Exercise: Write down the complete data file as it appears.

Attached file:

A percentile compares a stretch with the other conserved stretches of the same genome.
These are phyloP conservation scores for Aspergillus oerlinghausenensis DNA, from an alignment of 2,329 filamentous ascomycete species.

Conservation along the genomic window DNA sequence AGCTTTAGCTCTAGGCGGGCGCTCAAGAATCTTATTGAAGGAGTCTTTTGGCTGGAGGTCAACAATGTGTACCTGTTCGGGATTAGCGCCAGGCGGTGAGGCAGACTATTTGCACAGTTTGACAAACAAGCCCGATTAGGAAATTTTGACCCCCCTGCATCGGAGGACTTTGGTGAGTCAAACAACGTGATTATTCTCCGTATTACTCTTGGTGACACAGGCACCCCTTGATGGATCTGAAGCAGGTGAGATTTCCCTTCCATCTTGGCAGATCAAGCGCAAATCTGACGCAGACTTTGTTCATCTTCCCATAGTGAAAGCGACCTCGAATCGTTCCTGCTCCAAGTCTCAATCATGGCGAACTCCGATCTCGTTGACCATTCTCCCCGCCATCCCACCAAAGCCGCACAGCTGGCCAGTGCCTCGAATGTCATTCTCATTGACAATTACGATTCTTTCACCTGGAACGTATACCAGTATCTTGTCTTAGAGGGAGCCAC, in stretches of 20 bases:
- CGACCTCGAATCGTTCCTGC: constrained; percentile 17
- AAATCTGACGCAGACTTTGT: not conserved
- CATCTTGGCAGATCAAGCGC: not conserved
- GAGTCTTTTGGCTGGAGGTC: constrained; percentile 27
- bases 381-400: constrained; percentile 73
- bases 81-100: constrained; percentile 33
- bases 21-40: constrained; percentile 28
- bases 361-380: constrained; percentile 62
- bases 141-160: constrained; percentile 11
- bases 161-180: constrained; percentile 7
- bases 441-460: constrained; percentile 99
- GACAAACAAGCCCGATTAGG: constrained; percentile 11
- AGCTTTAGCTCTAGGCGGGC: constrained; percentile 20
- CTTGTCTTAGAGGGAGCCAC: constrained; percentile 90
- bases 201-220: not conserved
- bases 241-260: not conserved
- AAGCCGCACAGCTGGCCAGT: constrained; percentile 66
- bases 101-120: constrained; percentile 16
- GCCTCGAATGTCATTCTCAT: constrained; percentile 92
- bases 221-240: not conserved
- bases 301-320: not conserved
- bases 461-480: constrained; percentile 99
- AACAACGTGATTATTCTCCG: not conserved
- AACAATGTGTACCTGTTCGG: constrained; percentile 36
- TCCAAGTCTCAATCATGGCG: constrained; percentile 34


A percentile compares a stretch with the other conserved stretches of the same genome.
These are phyloP conservation scores for Aspergillus oerlinghausenensis DNA, from an alignment of 2,329 filamentous ascomycete species.

Conservation along the genomic window DNA sequence AGCTTTAGCTCTAGGCGGGCGCTCAAGAATCTTATTGAAGGAGTCTTTTGGCTGGAGGTCAACAATGTGTACCTGTTCGGGATTAGCGCCAGGCGGTGAGGCAGACTATTTGCACAGTTTGACAAACAAGCCCGATTAGGAAATTTTGACCCCCCTGCATCGGAGGACTTTGGTGAGTCAAACAACGTGATTATTCTCCGTATTACTCTTGGTGACACAGGCACCCCTTGATGGATCTGAAGCAGGTGAGATTTCCCTTCCATCTTGGCAGATCAAGCGCAAATCTGACGCAGACTTTGTTCATCTTCCCATAGTGAAAGCGACCTCGAATCGTTCCTGCTCCAAGTCTCAATCATGGCGAACTCCGATCTCGTTGACCATTCTCCCCGCCATCCCACCAAAGCCGCACAGCTGGCCAGTGCCTCGAATGTCATTCTCATTGACAATTACGATTCTTTCACCTGGAACGTATACCAGTATCTTGTCTTAGAGGGAGCCAC, in stretches of 20 bases:
- CGACCTCGAATCGTTCCTGC: constrained; percentile 17
- AAATCTGACGCAGACTTTGT: not conserved
- CATCTTGGCAGATCAAGCGC: not conserved
- GAGTCTTTTGGCTGGAGGTC: constrained; percentile 27
- bases 381-400: constrained; percentile 73
- bases 81-100: constrained; percentile 33
- bases 21-40: constrained; percentile 28
- bases 361-380: constrained; percentile 62
- bases 141-160: constrained; percentile 11
- bases 161-180: constrained; percentile 7
- bases 441-460: constrained; percentile 99
- GACAAACAAGCCCGATTAGG: constrained; percentile 11
- AGCTTTAGCTCTAGGCGGGC: constrained; percentile 20
- CTTGTCTTAGAGGGAGCCAC: constrained; percentile 90
- bases 201-220: not conserved
- bases 241-260: not conserved
- AAGCCGCACAGCTGGCCAGT: constrained; percentile 66
- bases 101-120: constrained; percentile 16
- GCCTCGAATGTCATTCTCAT: constrained; percentile 92
- bases 221-240: not conserved
- bases 301-320: not conserved
- bases 461-480: constrained; percentile 99
- AACAACGTGATTATTCTCCG: not conserved
- AACAATGTGTACCTGTTCGG: constrained; percentile 36
- TCCAAGTCTCAATCATGGCG: constrained; percentile 34